University of New Mexico Albuquerque, NM, United States
Species are shifting their ranges upward in elevation with climate change, potentially creating novel communities. If theory is correct, and species’ low elevation range limits are more constrained by antagonistic interactions than by abiotic stress, then the upward encroachment of novel competitors could drive range contractions and local extinctions of alpine populations. We tested this theory for three alpine-restricted species in the Colorado Rocky Mountains, USA. We asked: Do novel competitors at low elevations reduce population growth more than similar interactions in the center of alpine plants’ ranges? And do larger trait asymmetries between alpine plant species and encroaching competitors predict larger declines in alpine plant population growth? We created experimental populations with either intact or removed competitors in the core of the species’ range (core) or ~430m below the plants’ low elevation range limits (novel). We applied experimental effects on growth, survival, flowering probability, and inflorescence number to matrix projection models of focal alpine species to predict population growth (lambda). Additionally, we fit models of trait hierarchies, which predicted alpine plant performance based on the differences between their traits and competitors’ traits and predicted the effects of competitor trait variation on focal species population growth.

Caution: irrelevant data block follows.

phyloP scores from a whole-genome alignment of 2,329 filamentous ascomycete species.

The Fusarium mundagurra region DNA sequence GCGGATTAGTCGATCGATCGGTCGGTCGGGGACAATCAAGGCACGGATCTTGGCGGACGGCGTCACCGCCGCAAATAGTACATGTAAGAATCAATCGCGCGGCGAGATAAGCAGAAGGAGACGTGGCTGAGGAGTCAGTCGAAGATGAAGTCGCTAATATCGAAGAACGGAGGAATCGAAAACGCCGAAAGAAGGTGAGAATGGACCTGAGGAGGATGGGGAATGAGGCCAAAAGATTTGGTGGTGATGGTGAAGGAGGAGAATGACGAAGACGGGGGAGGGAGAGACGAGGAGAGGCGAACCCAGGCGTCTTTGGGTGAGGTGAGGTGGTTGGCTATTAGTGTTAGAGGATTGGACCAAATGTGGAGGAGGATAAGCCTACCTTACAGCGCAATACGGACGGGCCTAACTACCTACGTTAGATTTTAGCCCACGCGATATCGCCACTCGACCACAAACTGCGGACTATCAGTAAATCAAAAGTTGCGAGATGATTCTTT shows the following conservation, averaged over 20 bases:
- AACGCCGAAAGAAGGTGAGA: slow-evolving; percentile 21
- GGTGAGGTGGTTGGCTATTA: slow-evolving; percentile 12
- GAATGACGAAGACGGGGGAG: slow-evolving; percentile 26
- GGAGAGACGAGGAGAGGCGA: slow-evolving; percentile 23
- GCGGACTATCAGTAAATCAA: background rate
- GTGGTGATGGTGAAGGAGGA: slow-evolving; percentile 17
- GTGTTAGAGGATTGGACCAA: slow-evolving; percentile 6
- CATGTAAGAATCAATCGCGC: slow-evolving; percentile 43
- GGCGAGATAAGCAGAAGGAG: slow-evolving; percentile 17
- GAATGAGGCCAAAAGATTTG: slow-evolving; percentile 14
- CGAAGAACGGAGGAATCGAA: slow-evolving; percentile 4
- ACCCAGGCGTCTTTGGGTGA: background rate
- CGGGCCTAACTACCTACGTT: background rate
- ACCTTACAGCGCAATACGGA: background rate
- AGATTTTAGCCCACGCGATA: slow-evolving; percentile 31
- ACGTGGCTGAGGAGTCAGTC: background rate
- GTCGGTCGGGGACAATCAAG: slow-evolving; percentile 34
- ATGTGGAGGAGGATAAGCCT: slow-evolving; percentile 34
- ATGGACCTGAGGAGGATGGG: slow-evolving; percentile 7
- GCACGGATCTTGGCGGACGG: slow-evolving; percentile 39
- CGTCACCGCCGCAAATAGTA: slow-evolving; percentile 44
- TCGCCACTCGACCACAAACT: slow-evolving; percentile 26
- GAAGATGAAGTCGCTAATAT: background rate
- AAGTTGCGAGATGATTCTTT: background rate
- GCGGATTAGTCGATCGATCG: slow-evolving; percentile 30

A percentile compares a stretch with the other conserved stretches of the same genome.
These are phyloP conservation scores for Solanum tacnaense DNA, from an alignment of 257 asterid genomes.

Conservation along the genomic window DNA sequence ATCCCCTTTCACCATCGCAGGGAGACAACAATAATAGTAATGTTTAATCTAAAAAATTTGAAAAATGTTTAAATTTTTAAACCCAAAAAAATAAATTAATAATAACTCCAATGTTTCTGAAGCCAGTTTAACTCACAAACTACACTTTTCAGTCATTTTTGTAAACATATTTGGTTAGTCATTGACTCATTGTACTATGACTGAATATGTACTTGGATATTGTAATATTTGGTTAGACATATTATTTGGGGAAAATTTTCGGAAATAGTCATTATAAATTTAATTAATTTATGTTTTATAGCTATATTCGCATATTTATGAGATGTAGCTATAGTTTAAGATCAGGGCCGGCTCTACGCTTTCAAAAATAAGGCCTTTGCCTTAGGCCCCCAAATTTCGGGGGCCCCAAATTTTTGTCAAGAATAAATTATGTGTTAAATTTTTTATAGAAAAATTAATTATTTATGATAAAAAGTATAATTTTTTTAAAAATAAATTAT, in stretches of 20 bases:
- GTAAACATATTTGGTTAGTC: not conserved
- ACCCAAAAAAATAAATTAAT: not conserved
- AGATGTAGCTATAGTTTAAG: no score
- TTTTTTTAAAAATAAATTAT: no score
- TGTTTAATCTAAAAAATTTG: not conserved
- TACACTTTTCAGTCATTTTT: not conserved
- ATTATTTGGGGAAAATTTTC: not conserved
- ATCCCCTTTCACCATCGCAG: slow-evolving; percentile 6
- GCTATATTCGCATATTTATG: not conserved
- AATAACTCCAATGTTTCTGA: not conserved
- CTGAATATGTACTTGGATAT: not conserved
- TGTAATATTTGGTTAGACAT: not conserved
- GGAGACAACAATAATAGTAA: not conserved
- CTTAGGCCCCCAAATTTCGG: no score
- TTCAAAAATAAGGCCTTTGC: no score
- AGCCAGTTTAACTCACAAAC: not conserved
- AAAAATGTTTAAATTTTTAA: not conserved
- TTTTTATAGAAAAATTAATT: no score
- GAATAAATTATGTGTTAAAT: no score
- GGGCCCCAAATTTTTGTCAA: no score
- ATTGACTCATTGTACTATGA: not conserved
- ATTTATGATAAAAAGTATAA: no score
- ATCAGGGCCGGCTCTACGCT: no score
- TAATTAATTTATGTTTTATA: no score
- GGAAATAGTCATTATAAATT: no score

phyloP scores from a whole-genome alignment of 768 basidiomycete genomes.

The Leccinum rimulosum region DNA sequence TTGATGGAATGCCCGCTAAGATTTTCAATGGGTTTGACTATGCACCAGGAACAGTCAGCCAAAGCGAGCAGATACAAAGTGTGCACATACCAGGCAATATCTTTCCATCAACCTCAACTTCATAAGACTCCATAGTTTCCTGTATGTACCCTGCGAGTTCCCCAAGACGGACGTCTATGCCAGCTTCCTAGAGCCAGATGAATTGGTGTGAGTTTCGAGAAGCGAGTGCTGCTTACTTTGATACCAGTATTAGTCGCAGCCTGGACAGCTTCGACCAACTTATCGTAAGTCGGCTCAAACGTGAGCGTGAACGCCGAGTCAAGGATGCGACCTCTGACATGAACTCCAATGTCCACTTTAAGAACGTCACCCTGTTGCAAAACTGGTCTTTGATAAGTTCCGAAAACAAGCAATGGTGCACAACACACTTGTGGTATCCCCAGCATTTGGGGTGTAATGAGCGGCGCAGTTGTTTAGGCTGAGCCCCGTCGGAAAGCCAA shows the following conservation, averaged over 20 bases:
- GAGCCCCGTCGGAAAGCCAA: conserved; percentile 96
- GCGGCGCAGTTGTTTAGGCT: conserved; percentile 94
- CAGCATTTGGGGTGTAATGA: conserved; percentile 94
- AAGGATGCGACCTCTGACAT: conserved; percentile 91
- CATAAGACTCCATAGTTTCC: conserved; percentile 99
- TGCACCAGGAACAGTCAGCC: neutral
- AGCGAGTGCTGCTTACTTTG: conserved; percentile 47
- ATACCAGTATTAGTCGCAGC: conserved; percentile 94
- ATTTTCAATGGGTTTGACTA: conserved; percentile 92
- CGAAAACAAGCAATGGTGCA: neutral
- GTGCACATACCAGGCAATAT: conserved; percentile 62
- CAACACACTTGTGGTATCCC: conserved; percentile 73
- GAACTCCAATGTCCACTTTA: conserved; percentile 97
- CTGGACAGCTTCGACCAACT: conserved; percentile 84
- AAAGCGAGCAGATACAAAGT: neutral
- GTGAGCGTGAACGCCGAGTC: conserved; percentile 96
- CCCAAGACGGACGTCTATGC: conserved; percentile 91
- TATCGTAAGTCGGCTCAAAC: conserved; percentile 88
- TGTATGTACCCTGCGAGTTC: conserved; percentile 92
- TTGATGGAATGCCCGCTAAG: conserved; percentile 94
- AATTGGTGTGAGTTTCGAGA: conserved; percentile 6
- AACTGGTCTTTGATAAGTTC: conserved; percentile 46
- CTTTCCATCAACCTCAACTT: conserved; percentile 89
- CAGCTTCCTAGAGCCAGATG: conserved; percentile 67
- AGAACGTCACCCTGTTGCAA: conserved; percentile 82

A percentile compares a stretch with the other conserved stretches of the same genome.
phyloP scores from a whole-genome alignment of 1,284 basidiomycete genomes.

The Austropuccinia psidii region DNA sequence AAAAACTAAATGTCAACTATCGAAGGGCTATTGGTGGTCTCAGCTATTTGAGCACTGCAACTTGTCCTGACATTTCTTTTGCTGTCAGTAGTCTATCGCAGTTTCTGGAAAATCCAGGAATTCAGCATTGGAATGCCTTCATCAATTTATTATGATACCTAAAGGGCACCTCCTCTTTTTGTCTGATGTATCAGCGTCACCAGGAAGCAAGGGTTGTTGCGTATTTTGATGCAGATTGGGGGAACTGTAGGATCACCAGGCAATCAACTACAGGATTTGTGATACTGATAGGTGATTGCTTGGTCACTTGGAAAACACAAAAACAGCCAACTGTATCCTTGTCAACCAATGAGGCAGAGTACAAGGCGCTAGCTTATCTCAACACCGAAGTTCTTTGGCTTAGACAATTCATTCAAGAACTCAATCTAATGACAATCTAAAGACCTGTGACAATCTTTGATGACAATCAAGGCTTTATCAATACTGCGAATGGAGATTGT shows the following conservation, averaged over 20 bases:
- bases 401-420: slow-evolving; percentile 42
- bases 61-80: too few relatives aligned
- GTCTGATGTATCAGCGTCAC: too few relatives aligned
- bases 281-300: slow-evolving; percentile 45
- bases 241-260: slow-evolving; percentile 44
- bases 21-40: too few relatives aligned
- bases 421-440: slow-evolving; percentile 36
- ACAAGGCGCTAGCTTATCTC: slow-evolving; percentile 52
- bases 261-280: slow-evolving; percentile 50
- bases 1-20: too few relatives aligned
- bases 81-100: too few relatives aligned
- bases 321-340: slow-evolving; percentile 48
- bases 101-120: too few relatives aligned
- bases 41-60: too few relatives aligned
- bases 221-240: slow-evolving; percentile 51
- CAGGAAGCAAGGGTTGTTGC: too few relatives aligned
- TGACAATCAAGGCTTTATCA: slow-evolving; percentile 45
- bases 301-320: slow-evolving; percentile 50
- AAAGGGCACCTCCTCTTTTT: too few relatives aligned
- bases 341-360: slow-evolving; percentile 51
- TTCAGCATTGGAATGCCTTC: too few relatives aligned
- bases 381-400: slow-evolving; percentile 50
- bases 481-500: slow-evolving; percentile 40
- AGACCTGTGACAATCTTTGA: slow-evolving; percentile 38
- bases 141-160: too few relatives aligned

Models predicted eventual extinction (lambda< 1) of all three focal alpine species when transplanted into novel, low elevation environments with competition. The magnitude of the effect of competition was similar between novel and core sites. However, lambda was on average lower in the novel sites than core sites, regardless of competition treatment, suggesting either the novel abiotic environment or unaccounted for biotic interactions, such as herbivory, also determine low elevation range limits. Competitor height and specific leaf area (SLA) increased with air temperature across sites, indicating that upward colonizing species with climate change will be taller and potentially more resources acquisitive (i.e., more competitive). Across focal alpine species, survival probability and vegetative growth increased as their height and SLA increased from being less than to greater than their competitors. Together, the results support the hypothesis that upward migration of taller, more resource-acquisitive (greater SLA) plant species will amplify trait asymmetries that accelerate the local extinction (lambda < 1) of alpine plant species. This work marks a novel integration of demographic and trait-based approaches to gain generalizable predictions on novel species interactions in a changing world.